Both Kayaks and SUP are rather quiet through the water. Although the pedal kayaks do cause more of a rucket which can spook fish. Stealth is a crucial element when it comes to fly fishing success. In contrast, an SUP’s minimalistic design and quiet operation enable you to approach your targets with a stealthy grace. You can paddle silently, making it easier to sneak up on fish without alerting them to your presence. The element of surprise is invaluable in fooling even the most finicky of trout or bass.
Clean casting deck: Less tangles and frustrations
One of the key advantages of using a stand-up paddle board (SUP) for fly fishing is the clean casting deck it offers. Unlike fishing kayaks, which often come with cluttered decks, and especially pedal boats with their mechanisms that seem designed to catch and tangle fly lines, an SUP provides a refreshingly uncluttered space. With fewer obstacles to contend with, you can focus on perfecting your casting technique and immersing yourself in the art of fly fishing.
The counter argument. Areas where Kayaks have an advantage.
Kayaks offer superior storage options compared to SUP boards. This is what makes them so great when fishing with conventional tackle. It is possible to bring a half dozen rods out with you onto the lake. When fly fishing, there is rarely any need for more than one, or maybe two rods. So the kayaks ability to bring a lot of extra gear is not really a big advantage for fly fishing.
Even when fishing from a SUP, it is advisable to bring a cooler out with you. Not only are they ideal to keep a drink cold, but they also provide a handy place to seat and take a rest. Standing and paddling all day does get a bit tiring.
When it comes to speed, kayaks generally outperform SUP boards. The design of a kayak allows for better hydrodynamics, as they sit lower in the water and have a narrower profile. This enables kayakers to cut through the water with less resistance, resulting in increased speed and efficiency.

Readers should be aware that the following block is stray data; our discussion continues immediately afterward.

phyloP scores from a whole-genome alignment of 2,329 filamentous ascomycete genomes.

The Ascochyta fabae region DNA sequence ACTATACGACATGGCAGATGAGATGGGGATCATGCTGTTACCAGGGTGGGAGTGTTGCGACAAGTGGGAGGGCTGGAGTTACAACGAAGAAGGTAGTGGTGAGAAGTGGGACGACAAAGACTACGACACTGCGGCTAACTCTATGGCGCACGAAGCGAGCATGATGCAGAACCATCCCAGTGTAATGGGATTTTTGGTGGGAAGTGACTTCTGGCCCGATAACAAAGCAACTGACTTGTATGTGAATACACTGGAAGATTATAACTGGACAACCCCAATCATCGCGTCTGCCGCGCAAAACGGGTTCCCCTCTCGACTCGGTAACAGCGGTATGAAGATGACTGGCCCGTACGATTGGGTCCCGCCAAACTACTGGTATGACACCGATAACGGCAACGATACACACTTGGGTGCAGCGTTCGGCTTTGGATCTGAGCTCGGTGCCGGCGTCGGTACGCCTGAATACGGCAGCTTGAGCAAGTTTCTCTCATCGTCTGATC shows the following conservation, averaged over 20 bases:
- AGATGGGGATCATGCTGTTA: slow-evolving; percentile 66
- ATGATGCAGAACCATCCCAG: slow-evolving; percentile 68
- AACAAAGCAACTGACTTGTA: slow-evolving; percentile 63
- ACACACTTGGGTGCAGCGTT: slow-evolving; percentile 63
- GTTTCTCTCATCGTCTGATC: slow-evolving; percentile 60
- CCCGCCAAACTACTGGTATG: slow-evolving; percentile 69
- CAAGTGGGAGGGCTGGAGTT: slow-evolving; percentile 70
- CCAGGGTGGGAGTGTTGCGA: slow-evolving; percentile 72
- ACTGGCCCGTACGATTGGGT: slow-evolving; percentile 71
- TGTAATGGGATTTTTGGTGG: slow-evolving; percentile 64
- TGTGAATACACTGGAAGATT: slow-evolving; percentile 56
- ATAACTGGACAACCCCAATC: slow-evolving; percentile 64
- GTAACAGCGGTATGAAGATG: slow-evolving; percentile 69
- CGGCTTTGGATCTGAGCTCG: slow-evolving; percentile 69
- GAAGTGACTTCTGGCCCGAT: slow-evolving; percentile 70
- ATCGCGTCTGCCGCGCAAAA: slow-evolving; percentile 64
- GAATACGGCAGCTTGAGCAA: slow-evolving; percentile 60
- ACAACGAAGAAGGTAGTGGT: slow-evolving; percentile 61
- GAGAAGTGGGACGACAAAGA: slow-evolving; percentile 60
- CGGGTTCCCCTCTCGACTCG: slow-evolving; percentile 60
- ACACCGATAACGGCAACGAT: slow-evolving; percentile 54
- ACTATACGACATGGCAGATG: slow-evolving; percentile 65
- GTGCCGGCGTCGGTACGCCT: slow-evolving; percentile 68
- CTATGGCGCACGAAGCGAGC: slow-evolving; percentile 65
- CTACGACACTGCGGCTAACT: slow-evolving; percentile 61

Kayaks also have the advantage of using double-bladed paddles, which provide a more powerful and efficient stroke compared to the single-bladed paddle used in stand-up paddle boarding. These factors contribute to kayaks’ ability to cover longer distances and maintain higher speeds, making them a better choice for anyone who needs to cover many miles while fishing.
In conclusion, the SUP is the ultimate fly fishing kayak due to its design emphasizing standing, clean casting deck, and elevated position for better sight-fishing. It offers freedom of movement and unrestricted casting motion, allowing for precise and fluid casts, enhancing the fly fishing experience.
Portability and a stealthy approach for fly fishing. Its lightweight design allows easy transport to remote waters, while a clean casting deck minimizes tangles and distractions, allowing for a focused and immersive fly fishing experience.
It’s worth noting that kayaks have advantages in terms of gear storage and speed, making them ideal for conventional tackle fishing and covering longer distances. However, for most fly anglers, the benefits of an SUP far outweigh these considerations